mr_anderson

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Does the survey tell you what religion the proponents of legalised violence are ?

Ask 100 Christians, 100 Atheists & 100 Muslims their opinion on marital rape and I think we all know which group will find it most acceptable.

It's almost like it's the cause of such tolerance.
Ahh I forgot, in this enlightened age we forget about the cause, instead we just try and fix the symptoms.
 
O

Oscurito

wasn't there a thread back in Oct Nov on the exact same report, or is this a different one.
Do you mean "What percentage of men have committed sexual assaults on women?".

It couldn't have been about this report because the thread was started in October and the report was only published in November.

I'd say that people just found the OP a bit long and heavy on detail.
 
O

Oscurito

It strikes me that a lot of this boils down to public information.

For example, I noted that Portugal had the highest rate of saying domestic violence should always be punishable by law. This, I am positive, goes back to a very powerful campaign about ten years ago undertaken by the Portuguese police, which included posters all over public transport saying "Domestic violence? We ALWAYS prosecute." I met the police officer who originated the campaign and she said it had an enormous impact on reporting. Up till then, victims suffered in silence.

Again, if there are relatively high numbers of people in the UK saying women exaggerate claims of domestic violence etc, then I am sure this is because the Daily Fail etc runs regular articles about false allegations. These are extremely rare according to the UK police, but the impression is created that they are routine.

I can recall a period, very recently, when people just shook their heads at the idea of marital rape. Yes, they could imagine someone giving in grudgingly for peace and quiet, when they really didnt feel like it, but they assumed that once a woman was married she had somehow forfeited any right to just say No. That changed in the 90s in the UK, again as a result of a surge of publicity. However discussing it around the same time with some people from Slovenia, they simply gaped. What an odd idea.
The Ched Evans case is probably responsible for much of the high levels of people in the UK agreeing that "women often make up or exaggerate claims of abuse or rape". But the Hate Mail plays its part too.

Spain and Portugal shine out as beacons of progressiveness in this poll. Alongside Sweden, the results show a firmly established culture against gender-based violence
 
O

Oscurito

Does the survey tell you what religion the proponents of legalised violence are ?

Ask 100 Christians, 100 Atheists & 100 Muslims their opinion on marital rape and I think we all know which group will find it most acceptable.

It's almost like it's the cause of such tolerance.
Ahh I forgot, in this enlightened age we forget about the cause, instead we just try and fix the symptoms.
There's no mention of religion in the report at all.
 

GDPR

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Does the survey tell you what religion the proponents of legalised violence are ?

Ask 100 Christians, 100 Atheists & 100 Muslims their opinion on marital rape and I think we all know which group will find it most acceptable.

It's almost like it's the cause of such tolerance.
Ahh I forgot, in this enlightened age we forget about the cause, instead we just try and fix the symptoms.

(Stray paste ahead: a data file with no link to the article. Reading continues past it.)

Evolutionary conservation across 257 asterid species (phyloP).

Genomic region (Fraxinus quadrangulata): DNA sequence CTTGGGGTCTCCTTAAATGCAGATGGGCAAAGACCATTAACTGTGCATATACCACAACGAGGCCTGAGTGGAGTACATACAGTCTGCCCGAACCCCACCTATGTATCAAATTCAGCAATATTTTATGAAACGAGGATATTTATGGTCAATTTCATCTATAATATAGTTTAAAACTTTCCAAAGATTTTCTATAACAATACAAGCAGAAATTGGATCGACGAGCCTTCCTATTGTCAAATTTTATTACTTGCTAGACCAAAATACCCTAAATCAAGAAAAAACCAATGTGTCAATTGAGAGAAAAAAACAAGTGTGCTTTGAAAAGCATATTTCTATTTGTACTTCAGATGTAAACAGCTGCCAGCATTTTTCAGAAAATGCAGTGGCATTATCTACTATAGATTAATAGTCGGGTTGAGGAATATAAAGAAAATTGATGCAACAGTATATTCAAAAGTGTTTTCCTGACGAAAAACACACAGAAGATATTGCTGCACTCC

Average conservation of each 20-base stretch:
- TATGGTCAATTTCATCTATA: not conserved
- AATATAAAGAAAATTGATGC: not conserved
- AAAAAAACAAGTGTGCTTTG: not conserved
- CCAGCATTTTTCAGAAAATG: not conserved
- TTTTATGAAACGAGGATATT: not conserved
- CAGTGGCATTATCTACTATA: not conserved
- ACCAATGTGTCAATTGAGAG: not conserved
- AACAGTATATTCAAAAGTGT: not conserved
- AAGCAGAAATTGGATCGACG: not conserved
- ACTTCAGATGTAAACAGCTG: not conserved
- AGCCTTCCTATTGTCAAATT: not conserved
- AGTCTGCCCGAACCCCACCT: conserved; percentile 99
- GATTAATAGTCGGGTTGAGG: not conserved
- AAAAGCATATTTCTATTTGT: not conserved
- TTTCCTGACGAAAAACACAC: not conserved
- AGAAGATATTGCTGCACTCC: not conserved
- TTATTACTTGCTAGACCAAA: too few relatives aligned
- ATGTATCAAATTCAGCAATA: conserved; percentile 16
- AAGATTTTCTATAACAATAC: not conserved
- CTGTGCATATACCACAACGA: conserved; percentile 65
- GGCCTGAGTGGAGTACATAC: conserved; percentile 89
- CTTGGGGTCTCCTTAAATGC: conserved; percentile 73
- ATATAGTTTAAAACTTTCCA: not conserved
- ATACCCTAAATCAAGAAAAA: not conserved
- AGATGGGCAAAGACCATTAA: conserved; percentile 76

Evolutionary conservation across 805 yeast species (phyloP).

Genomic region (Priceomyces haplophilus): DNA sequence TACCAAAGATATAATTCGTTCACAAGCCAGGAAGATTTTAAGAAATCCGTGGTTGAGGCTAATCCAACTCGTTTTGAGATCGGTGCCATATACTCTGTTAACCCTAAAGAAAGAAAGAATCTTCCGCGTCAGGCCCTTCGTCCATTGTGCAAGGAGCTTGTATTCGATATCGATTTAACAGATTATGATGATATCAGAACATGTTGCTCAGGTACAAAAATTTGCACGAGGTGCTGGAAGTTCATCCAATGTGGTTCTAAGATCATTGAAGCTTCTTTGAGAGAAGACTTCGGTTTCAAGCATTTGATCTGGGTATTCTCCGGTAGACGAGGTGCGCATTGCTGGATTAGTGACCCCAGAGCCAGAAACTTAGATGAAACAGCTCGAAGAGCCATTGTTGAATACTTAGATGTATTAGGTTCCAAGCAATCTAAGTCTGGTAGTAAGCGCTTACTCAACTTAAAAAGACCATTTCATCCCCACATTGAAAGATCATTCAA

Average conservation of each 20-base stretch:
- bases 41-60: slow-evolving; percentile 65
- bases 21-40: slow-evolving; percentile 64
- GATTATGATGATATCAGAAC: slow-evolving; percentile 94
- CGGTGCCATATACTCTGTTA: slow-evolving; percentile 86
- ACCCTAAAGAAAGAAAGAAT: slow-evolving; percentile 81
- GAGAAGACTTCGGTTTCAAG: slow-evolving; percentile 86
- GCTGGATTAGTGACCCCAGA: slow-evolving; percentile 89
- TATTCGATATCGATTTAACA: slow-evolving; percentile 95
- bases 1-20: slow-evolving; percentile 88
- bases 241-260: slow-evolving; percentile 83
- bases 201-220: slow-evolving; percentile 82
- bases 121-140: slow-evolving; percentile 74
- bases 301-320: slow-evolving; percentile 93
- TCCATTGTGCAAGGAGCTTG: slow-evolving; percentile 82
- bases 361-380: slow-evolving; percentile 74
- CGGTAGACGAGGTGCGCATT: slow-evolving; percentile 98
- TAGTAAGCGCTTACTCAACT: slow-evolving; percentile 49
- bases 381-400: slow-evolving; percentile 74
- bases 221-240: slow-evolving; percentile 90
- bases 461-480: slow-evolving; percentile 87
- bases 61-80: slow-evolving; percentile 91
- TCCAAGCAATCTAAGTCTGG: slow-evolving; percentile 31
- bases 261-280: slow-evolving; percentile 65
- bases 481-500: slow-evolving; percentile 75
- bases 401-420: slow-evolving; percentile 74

Well if we take Malta as being particularly regressive the predominant religion is Roman Catholicism, which is enshrined in the Constitution and which plays a strong role in society.

The Baltic States are either Lutheran or Catholic.

On the other hand, Spain and Portugal are Catholic countries and emerge from the survey as having quite progressive attitudes. I dont think you can say that the majority religion is the key factor here. I mentioned the somewhat backward thinking in Slovenia, which is reflected in the survey. That is a Catholic country too, and one which was Communist like the Baltic States for many years.

You would think Communism with its emphasis on egalitarianism would have had an influence on social views of violence towards women etc but seemingly not.
 

stopdoingstuff

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You would think Communism with its emphasis on egalitarianism would have had an influence on social views of violence towards women etc but seemingly not.
There Russians interviewed a few female cosmonauts a while back and the first question was about coping without make up in space. I would give myself high trolling marks if I came up with that, but it was asked as a serious question.
 

EUrJokingMeRight

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So Ireland thinks that domestic violence against men is 9 times more acceptable than violence against women.

There's your cultural issue right there.

This country needs a good kick up the hole.

Domestic violence is not acceptable.
 

talkingshop

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These are the details referred to in point 3 in the OP.

So, for example, in the Republic of Ireland, with regard to sex without consent:
- 11% think it's okay if victim is drunk or on drugs
- 9% think it's okay if victim goes home voluntarily with perpetrator
- 9% think it's okay if victim was wearing revealing clothing
- 8% think it's okay if victim didn't clearly say no or physically fight back
- 7% think it's okay if victim flirted beforehand
- 7% think it's okay if victim had several sexual partners
- 7% think it's okay if victim was out walking alone at night
- 3% think it's okay if assailant doesn't know what they're doing
- 3% think it's okay if assailant regrets his (sic) actions

That is disappointing, I actually find it hard to believe.